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If you or a member of your family have been deported (removed) from the United States, obtaining the legal right to return will not be easy. The law has placed various barriers in your way. Although some of these can be overcome with a request for a waiver, others cannot. We will briefly describe the situation here, but you should consult with a U.S. immigration attorney for a full analysis of your personal situation.

Returning to the U.S. After Deportation: Someone who has been removed from the U.S. is inadmissible for a certain period of time after that removal. The exact length of time that you're inadmissible for depends upon the reason for which you were removed.For most people who have actually spent time in the U.S. (as opposed to having been stopped upon arrival) the time for inadmissibility is ten years. It is possible to apply for waiver of your inadmissible status. This is referred to a waiver. This particular waiver (an I-212 waiver) does not, like other waivers, require showing that the deported immigrant has a qualifying U.S. relative who would suffer hardship. Instead, decisions on I-212 waivers depend on factors such as why you were deported, how recently you were deported, your length of legal residence in the United States before being deported, your moral character and respect for law and order, your family responsibilities, and the hardship you and any relevant others would face if you were denied reentry.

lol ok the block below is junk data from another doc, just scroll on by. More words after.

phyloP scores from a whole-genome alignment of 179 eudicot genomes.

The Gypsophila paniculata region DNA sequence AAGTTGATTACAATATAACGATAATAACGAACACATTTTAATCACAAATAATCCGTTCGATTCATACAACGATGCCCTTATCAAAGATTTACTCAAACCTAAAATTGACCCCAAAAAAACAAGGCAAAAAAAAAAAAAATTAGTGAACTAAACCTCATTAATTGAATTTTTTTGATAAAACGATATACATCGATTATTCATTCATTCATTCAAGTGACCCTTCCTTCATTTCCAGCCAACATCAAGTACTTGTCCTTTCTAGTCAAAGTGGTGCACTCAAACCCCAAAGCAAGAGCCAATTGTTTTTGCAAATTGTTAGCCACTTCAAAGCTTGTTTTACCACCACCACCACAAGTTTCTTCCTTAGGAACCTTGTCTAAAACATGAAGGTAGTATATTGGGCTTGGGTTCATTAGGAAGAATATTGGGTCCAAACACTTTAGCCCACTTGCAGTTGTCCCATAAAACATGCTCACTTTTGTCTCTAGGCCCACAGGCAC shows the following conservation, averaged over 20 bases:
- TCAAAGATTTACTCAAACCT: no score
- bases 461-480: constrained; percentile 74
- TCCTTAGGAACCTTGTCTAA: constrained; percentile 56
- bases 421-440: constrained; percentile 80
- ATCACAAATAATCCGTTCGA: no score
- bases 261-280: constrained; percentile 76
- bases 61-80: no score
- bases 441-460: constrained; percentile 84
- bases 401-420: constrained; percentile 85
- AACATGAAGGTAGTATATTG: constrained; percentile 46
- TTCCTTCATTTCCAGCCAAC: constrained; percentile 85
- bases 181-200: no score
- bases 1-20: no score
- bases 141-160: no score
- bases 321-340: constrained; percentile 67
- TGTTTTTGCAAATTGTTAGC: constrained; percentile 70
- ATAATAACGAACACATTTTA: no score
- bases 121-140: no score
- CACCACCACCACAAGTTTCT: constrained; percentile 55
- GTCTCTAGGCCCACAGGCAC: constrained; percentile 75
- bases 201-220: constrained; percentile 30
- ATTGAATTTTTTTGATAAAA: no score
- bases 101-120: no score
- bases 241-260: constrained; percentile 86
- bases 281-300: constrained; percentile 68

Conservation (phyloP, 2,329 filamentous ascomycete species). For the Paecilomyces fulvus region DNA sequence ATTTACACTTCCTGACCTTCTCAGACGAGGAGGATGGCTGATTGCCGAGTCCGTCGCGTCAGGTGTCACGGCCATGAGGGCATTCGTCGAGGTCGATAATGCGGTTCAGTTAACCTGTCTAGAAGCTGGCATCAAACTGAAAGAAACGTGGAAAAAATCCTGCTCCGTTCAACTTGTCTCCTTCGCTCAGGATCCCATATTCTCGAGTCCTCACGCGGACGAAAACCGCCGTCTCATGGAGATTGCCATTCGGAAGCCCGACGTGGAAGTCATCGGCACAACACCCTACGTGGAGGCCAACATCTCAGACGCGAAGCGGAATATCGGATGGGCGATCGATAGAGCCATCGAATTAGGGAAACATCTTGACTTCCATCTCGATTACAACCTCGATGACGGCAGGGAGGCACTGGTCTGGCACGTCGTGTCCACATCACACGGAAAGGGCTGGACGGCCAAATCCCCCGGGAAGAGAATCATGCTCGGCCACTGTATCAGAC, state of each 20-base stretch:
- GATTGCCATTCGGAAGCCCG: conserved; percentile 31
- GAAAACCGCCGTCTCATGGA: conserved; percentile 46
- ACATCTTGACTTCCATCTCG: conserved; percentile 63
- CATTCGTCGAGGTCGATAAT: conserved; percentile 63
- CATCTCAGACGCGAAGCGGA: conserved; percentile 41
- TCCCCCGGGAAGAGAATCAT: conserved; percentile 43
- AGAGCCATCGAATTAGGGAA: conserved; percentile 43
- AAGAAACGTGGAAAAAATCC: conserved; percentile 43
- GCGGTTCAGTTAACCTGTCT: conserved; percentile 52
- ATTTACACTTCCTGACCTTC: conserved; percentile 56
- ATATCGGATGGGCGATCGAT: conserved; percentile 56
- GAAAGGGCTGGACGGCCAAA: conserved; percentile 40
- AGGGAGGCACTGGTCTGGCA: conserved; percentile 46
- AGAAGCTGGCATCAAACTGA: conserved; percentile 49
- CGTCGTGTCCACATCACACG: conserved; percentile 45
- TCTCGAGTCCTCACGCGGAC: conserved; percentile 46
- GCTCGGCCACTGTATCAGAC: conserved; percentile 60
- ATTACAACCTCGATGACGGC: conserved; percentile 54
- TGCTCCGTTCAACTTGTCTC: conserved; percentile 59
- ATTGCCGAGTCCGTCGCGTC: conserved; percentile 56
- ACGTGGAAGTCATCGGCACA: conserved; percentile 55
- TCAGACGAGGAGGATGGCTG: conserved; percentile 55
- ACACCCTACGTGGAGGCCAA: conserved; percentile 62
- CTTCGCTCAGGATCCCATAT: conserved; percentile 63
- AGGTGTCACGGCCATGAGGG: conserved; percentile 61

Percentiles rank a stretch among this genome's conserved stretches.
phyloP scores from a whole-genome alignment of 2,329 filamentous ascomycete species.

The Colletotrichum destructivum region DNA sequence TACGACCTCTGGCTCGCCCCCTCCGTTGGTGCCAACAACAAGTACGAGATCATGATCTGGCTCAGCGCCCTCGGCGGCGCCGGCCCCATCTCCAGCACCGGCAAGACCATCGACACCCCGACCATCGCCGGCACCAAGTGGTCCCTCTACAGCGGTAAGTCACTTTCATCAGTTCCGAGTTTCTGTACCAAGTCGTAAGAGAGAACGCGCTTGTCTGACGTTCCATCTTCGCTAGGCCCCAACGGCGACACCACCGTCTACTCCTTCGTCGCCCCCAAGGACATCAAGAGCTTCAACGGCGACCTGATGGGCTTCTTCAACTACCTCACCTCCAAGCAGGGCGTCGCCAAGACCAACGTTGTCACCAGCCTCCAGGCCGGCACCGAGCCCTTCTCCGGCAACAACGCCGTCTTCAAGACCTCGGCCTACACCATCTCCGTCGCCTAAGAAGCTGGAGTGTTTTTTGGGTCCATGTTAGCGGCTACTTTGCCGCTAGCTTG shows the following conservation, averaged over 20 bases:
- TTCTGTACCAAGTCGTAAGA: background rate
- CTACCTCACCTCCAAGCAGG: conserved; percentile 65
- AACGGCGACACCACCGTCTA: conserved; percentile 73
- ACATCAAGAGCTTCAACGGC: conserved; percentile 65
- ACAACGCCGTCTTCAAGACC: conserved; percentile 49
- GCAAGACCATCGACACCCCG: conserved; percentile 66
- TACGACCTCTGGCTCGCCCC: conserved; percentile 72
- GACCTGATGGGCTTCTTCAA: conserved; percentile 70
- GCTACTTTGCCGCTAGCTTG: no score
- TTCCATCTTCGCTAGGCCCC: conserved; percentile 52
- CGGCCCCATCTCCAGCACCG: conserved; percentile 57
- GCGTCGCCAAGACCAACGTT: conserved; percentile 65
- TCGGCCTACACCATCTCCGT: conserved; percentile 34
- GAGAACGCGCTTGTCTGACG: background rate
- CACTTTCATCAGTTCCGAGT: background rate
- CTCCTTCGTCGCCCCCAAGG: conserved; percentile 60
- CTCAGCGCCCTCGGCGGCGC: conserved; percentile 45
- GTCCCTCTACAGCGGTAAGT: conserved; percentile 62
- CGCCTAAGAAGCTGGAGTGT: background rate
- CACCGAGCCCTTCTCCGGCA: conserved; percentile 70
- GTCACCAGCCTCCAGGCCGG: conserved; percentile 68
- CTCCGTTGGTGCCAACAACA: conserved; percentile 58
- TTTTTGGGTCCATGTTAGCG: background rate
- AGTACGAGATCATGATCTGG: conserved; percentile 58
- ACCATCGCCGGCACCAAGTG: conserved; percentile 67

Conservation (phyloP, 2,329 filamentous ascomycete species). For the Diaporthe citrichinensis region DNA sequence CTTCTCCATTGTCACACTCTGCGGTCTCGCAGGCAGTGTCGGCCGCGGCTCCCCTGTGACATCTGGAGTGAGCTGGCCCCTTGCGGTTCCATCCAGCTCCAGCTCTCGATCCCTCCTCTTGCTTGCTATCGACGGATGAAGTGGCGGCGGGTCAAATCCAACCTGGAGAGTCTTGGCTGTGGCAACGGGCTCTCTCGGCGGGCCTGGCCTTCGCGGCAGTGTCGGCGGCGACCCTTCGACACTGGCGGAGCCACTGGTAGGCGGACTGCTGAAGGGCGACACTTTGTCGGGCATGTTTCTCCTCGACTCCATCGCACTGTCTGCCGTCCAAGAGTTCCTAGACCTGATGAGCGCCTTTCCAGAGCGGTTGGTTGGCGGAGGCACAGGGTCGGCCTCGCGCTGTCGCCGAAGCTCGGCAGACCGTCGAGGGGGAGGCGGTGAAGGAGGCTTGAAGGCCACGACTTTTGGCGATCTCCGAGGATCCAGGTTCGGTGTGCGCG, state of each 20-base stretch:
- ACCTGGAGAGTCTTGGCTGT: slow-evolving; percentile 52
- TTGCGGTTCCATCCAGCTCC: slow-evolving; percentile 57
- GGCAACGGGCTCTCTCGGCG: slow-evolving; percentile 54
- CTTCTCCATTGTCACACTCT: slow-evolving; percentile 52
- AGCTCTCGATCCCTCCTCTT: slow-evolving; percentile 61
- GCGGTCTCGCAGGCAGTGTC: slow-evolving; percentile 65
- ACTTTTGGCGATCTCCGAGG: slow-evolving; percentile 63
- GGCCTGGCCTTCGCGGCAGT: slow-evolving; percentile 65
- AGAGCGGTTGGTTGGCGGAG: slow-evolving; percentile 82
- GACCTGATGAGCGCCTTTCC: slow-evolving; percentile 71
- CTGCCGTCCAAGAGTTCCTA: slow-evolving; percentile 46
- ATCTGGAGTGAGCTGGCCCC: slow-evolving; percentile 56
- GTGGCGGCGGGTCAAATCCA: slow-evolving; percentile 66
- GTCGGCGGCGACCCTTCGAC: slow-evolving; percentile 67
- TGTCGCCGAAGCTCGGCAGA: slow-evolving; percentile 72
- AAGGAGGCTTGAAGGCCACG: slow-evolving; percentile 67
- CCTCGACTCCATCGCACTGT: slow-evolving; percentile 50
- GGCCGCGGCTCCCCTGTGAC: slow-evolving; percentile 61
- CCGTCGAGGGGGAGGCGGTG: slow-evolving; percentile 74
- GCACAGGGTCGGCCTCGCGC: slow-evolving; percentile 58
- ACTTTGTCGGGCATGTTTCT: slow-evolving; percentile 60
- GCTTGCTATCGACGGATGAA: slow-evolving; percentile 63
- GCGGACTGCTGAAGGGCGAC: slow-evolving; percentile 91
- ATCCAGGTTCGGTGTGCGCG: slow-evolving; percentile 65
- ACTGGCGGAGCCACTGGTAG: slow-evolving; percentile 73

Bar on Returning to the U.S. After Unlawful Presence: You become inadmissible to the U.S. under a completely separate section of the law if you have spent more than six months (180 days) in the United States with no valid visa or other right to remain here. If you have overstayed for more than 180 days but less than one year, leave voluntarily and then attempt to return, you will be inadmissible for three years. If you have remained in the U.S. for more than 180 days but less than one year, leave voluntarily or under an order of removal, and then attempt to return, you will be inadmissible for ten years.In this case, you can apply for a waiver if you are the spouse or immediate son or daughter of a U.S. citizen or green card holder and that person would face extreme hardship if you were denied U.S. reentry.This is referred to as an I-601 waiver. The important things to realize here are that the hardship that you claim the qualifying U.S. relative would face must be more severe than the anxiety and sadness that anyone would face upon separation from a family member, and you need to back up your claim of extreme hardship with documented evidence. These types of waivers are difficult but not impossible.

To understand the specifics of your or your loved one's immigration detention situation, please contact us at Bhagat Law. We are happy to help.

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